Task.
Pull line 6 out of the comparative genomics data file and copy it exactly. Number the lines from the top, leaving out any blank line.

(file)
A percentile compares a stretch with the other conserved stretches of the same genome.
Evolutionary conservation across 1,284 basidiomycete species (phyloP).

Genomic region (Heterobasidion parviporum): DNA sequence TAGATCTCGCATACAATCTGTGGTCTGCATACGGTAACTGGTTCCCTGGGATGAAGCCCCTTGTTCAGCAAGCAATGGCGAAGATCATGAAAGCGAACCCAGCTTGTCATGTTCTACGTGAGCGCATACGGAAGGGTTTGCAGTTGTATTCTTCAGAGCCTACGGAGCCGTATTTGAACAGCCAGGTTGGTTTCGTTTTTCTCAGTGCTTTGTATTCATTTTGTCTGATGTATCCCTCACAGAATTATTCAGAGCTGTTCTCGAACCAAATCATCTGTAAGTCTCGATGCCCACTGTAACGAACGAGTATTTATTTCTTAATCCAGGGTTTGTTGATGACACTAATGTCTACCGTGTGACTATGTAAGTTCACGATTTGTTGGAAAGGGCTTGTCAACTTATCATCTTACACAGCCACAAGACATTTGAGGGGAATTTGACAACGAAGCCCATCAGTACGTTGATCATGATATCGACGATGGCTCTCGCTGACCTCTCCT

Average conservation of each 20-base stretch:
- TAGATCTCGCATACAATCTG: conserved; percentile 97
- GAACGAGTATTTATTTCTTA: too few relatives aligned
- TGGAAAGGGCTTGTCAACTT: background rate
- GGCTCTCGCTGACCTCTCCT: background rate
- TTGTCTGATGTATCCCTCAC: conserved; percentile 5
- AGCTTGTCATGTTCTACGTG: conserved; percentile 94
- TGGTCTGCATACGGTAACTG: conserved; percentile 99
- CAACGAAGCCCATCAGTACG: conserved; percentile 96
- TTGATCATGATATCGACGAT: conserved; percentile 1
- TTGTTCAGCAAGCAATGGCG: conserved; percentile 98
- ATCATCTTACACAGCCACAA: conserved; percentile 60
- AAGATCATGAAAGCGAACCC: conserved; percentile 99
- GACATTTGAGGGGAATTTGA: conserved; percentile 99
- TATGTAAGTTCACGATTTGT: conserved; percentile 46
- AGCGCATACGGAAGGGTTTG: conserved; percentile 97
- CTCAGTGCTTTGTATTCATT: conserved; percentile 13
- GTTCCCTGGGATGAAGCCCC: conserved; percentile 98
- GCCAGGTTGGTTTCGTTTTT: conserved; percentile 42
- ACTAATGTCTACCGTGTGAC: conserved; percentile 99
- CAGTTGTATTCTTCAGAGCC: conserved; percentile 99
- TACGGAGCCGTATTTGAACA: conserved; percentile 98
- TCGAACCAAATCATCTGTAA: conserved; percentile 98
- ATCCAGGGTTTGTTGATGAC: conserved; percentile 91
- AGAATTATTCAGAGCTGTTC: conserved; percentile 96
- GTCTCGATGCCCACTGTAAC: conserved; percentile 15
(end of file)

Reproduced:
- GAACGAGTATTTATTTCTTA: too few relatives aligned